I encountered many other superb examples of this phenomenon across the state: malawach (Yemeni fried bread) served with a zhoug (spicy condiment) made from famed Harry’s Berries strawberries at the brand-new Bavel in Los Angeles. Sopes filled with California sturgeon caviar and crema at Gabriela Cámara’s Cala in San Francisco. Nancy Silverton’s calling-card LA pizza, flecked golden-green with squash blossoms and dolloped with locally made burrata.

Even, in its perfectly California way, Ludo Lefebvre’s Big Mec cheeseburger at his Petit Trois, which sits across busy Melrose Avenue from Silverton’s Pizzeria Mozza. This knife-and-fork monster roars all-American in its gloppiness, which Lefebvre stokes with foie gras, bordelaise sauce and caramelized onions — all touchstones of his native French cuisine.

I don’t pluck out these exemplars randomly. Japanese, Mexican, French, Middle Eastern, Italian: These are the cuisine trends currently conquering America. All of them, in some way, have come from California. The state’s love of Mexican, Japanese, and Middle Eastern flavors ushers forth from the purest wellspring of culinary revelation: its longstanding immigrant communities. Their cooking slowly migrated into the state’s populist tastes, and now has serious currency among the nation’s food-obsessed. Also, California shares geographic traits with Italy’s Mediterranean coast; that’s an easy, enduring link.

The burger at Petit Trois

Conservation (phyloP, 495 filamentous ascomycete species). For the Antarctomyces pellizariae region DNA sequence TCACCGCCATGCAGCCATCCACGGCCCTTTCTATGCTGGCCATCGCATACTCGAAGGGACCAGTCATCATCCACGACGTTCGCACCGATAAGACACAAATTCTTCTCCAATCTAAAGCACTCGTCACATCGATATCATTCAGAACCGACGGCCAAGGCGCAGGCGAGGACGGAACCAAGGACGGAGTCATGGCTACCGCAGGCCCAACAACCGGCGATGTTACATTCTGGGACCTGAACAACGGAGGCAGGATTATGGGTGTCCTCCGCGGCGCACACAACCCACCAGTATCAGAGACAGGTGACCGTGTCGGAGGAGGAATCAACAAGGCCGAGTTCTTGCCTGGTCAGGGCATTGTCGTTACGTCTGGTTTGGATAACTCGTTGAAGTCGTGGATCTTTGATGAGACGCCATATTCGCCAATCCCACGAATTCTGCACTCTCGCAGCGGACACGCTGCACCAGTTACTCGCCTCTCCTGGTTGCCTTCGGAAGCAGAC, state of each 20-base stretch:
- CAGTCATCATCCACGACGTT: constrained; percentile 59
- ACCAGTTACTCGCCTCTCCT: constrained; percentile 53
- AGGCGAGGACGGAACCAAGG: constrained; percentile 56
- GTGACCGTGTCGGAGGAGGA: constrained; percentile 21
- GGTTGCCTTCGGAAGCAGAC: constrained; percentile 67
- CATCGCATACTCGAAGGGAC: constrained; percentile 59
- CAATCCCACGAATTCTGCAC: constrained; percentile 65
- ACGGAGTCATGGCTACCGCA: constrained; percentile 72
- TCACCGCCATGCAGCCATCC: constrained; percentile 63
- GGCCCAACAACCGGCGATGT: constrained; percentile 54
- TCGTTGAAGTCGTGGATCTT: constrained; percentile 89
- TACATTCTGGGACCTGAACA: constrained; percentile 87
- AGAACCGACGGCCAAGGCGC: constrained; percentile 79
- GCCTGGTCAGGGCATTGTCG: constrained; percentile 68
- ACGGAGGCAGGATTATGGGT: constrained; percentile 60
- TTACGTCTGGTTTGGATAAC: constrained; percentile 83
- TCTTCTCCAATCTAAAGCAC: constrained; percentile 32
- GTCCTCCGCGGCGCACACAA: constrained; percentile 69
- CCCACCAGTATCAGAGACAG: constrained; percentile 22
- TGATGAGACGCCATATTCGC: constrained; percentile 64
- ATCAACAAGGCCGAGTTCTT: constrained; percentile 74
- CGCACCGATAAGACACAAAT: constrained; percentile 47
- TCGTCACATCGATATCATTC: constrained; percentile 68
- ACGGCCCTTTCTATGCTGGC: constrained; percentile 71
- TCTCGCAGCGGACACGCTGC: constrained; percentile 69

The Big Mec burger at Petit Trois

I’d argue that Lefebvre singlehandedly started the country’s Francophile revival with Petit Trois, which opened in 2014; the fever boomeranged to Manhattan and rippled across the continent. Le Coucou in SoHo came along two years later: It’s glittering and wonderful and also instrumental in the country’s Gallic renaissance. It was Lefebvre, however, who kicked off the whole shebang.

But there’s more to California’s rise than trending cuisines and exalted cultural collusions. I drove its highways, gaped at the Pacific, and fell silent in its mountains. But no matter what corner I visited — whether I was chasing fantastic pie in Sacramento or lamb’s head barbacoa in San Diego, if I was following up on tips for a righteous BLT in Santa Barbara County or even-Southerners-will-approve fried chicken in the high desert — I was drawn back again and again to Los Angeles and the San Francisco Bay Area.

The once-blazing rivalry between the Northern and Southern parts of the state is slowly fading into the sunset, as its two urban centers develop ever-more common traits. On yet another drive down Highway 101, I asked myself: Is this the key to California’s newfound dominance? The conceptual and ideological fault that’s so long divided LA and SF has begun to close; each has achieved global financial clout, and neither is seeking validation from the East Coast. On its own each city has culinary strengths and shortcomings, but taken together they are a gastronomic juggernaut, all-powerful in the face of their stagnant competition on the other side of the Mississippi.

At this moment in their individual evolutions, the California siblings complement each other ideally. The Bay Area’s tech boom has infused it with so much capital that it easily ranks as America’s fine dining epicenter. Sorry, Chicago: You’ve got some luxury standouts, but your growing seasons, stunted by comparison, can’t compete.

Boom times, I should add, drive the confidence and the audacity. Between tech executives and rapt tourists, San Francisco and its environs have an audience willing to support creative extremes and lofty ingredients no matter the price.